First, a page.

Getting a new puppy can be an exciting time in any home. But becoming a dog owner also comes with the responsibility to ensure your puppy has the best start in their new environment.
Puppies can be excitable and full on additions to your home and training your new puppy requires full commitment that can take time, but it is also very rewarding.
There are many things to consider when you bring your new puppy home. To help make the process stress free, here are some top tips:
Work with your vet
Be sure to register your new puppy with a vet to ensure it receives the best care during their early stages. Working in partnership with your vet is also important, as they are able to cast their expert eye over your new pet during regular check-ups. Regular check-ups help with the rest of your puppy’s development, making sure they receive the essential vaccinations. Be sure to get your puppy micro-chipped at the earliest opportunity. This is now mandatory and could be essential if your puppy ever escapes or runs off when out on a walk.
If you have a medium or large breed puppy, it’s important during the development stage (when bones are developing and articular cartilage surfaces are fragile), that all members of the family are aware not to over exercise your new puppy or play too boisterously with them. It’s also best to avoid encouraging your puppy to jump up at you on his/her hind legs as this can put uneven stress on both hind and front legs at a young age.
In the home
To help your puppy become used to their new home, create designated eating and sleeping areas for them. Choose an appropriate sleeping area, which is safe and has suitable bedding and still in view of the family, so that they feel safe. Always make sure that your puppy has a fresh supply of water. Stair gates can be a great addition to prevent your puppy from climbing the stairs and injuring themselves, as well as keeping them away from ‘out of bounds’ areas around the home.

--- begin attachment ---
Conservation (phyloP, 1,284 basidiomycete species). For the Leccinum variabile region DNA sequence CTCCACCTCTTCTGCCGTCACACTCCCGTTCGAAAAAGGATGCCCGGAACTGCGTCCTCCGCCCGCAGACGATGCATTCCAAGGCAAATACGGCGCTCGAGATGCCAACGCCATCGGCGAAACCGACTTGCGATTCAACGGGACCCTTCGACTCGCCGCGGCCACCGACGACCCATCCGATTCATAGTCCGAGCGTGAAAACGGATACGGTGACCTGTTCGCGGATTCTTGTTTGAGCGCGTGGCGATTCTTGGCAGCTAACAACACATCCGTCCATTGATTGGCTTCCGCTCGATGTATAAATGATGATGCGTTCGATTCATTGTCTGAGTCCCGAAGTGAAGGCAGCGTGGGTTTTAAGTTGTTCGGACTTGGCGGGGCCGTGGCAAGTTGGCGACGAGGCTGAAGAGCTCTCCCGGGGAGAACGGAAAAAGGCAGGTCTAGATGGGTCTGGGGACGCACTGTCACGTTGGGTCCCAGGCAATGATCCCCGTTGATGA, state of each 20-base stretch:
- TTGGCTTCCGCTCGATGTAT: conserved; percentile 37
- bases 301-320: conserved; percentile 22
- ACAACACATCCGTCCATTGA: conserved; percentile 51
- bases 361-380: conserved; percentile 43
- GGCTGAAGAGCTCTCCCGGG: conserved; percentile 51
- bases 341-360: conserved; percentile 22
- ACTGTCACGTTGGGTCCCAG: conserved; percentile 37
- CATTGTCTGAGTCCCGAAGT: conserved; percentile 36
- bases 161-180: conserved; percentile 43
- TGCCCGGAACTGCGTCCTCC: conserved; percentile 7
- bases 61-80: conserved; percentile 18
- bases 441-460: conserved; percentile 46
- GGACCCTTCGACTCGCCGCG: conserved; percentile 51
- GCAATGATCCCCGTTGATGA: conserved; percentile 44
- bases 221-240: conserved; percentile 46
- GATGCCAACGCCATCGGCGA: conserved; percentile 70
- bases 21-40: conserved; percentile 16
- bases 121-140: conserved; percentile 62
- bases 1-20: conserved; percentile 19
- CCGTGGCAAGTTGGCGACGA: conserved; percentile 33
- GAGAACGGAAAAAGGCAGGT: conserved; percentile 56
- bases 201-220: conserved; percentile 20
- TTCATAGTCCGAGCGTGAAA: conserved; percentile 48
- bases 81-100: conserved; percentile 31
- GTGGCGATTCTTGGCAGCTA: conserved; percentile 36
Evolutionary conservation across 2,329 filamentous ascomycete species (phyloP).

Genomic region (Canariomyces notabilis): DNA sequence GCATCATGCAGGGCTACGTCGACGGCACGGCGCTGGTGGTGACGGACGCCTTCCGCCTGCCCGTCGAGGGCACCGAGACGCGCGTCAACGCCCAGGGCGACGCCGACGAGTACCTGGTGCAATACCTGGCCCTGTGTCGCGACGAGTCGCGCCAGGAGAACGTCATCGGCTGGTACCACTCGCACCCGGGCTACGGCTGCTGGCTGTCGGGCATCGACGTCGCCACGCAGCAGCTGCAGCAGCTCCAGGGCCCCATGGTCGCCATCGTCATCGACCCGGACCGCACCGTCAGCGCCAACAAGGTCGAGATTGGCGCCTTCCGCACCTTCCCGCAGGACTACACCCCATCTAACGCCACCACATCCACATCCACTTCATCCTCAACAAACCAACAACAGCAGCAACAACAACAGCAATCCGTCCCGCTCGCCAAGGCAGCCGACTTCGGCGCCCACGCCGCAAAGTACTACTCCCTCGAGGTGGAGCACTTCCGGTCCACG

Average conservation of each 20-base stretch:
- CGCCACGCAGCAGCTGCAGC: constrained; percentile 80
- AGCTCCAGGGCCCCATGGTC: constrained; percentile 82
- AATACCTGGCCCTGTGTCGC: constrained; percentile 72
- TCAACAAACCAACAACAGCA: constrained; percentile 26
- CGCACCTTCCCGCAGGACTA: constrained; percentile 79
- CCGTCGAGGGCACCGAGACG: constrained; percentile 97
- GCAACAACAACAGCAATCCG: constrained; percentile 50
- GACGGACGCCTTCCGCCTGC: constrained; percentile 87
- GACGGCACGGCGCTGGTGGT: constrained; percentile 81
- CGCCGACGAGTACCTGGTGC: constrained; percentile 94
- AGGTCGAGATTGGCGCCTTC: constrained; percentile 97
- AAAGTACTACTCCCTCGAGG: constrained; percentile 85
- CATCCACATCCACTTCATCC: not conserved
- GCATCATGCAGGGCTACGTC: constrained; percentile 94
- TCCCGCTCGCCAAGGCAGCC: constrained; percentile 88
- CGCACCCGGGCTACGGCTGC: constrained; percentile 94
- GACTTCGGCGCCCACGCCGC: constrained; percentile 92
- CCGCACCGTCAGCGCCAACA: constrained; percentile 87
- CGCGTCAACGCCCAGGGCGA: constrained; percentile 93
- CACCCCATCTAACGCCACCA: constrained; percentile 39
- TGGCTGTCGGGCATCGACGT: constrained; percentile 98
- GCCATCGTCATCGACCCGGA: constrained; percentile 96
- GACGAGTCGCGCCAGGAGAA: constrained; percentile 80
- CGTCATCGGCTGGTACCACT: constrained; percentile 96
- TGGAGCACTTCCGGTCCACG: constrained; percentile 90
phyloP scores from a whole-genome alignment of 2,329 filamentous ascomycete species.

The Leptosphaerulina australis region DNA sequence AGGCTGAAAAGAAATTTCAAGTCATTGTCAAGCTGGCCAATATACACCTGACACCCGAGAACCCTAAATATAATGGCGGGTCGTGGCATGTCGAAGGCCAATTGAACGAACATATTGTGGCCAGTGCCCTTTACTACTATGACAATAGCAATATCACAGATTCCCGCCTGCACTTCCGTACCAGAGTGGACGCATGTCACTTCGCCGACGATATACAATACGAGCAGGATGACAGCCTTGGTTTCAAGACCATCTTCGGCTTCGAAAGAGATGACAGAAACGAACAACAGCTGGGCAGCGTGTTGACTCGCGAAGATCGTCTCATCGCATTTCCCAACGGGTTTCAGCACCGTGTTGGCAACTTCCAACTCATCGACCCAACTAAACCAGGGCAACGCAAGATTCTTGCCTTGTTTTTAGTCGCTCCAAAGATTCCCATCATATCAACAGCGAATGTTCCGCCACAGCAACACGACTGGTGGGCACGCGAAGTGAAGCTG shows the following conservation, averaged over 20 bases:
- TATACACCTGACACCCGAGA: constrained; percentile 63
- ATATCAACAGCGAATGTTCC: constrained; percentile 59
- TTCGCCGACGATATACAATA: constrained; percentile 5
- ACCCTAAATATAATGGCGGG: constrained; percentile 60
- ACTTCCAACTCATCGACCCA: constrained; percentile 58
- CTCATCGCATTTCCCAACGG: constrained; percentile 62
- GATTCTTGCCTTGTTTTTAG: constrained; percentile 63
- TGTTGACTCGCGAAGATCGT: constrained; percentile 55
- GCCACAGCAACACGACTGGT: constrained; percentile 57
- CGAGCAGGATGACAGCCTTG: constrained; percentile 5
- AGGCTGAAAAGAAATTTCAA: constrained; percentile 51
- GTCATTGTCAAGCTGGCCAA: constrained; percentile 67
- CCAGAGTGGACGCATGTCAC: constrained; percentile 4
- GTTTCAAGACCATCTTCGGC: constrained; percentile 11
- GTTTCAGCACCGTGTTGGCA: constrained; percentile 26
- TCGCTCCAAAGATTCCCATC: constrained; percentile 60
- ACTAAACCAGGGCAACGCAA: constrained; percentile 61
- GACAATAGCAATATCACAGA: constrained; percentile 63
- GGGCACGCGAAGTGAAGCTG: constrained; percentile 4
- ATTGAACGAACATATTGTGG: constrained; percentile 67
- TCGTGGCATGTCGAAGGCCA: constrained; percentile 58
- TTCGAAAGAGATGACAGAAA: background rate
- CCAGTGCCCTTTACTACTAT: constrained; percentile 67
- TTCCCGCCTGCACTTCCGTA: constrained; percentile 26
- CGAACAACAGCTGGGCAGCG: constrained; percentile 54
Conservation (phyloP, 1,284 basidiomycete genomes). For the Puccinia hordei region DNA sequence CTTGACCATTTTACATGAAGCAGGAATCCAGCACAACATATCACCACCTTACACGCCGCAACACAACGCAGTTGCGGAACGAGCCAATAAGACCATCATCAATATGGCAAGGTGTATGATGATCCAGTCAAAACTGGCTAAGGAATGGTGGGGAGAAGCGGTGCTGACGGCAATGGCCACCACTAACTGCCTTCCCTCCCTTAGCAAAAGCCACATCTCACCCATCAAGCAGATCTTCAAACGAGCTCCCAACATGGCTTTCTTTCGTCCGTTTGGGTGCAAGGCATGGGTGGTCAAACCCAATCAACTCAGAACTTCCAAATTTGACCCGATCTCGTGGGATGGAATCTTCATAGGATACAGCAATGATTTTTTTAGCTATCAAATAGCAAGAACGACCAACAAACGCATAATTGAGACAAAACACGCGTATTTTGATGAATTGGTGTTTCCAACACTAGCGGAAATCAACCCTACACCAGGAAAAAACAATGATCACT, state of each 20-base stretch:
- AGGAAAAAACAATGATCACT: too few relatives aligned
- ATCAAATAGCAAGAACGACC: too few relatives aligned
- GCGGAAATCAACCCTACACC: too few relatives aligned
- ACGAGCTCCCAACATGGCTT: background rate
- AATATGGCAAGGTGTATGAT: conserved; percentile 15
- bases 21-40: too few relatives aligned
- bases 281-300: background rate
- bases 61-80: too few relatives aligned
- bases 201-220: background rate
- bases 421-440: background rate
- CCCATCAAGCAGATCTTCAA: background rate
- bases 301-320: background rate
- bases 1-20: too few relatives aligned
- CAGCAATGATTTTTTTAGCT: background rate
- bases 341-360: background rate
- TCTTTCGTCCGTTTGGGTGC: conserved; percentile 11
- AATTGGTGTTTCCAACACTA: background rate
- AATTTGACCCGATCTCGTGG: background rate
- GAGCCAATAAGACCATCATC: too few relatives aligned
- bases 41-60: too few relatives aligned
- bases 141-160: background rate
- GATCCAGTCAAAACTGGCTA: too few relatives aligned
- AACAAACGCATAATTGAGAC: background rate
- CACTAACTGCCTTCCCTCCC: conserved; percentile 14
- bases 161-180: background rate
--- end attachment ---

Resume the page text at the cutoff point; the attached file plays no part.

Your new puppy will probably eat three to four times a day, but you could reduce this to two to fit with your daily routine. If unsure, you should consult your vet to find out what is best for your particular breed of dog. Puppy food is higher in protein and enriched with vitamins, minerals and fats, which are essential for the growth of your new puppy. You can usually switch to adult food at around six months, but your vet will be able to advise on this as certain breeds mature quicker than others.
Whether it’s toilet or behavioural training, it’s vital that you start this as soon as you bring your new puppy home. Building up a routine with your puppy will help them to get used to associating the garden with going to the toilet. Be sure to take your puppy outside frequently during the day, as soon as they wake-up and after meals. Always go outside with your puppy and don’t leave them on their own in the garden in case they escape or eat something that might make them ill.
Socialising can be an important part of training. This can include, introducing your new puppy to other people, as well as other dogs. Taking your new dog to puppy classes can help get them used to other dogs to reduce unruly behavior whilst out walking.
Leaving your puppy alone
Although it’s not advised to leave dogs alone for more than 4 hours, sometimes this cannot be helped. If you have to leave your puppy on their own for a few hours a day, it is important to get them used to this as soon as possible. Start with short periods of time and work up to longer spells. Be sure to leave them with toys to distract them whilst you are gone.
It is recommended that you wait one to two weeks before starting to walk your puppy. This ensures that they have had their last vaccination booster. In the early stages, long walks or runs should be avoided. Mild exercise routines together with a balanced healthy diet are part of a sensible and responsible way to care for your dog as they begin their lives with you.
These are all areas that can be discussed with your vet as they are best placed to understand particular needs of your pet. Ask your vet for more information on additional ways to help your new dog and how nutraquin can help with your puppy’s joint development. Find out how nutramind can also help to support cognitive function for training and learning.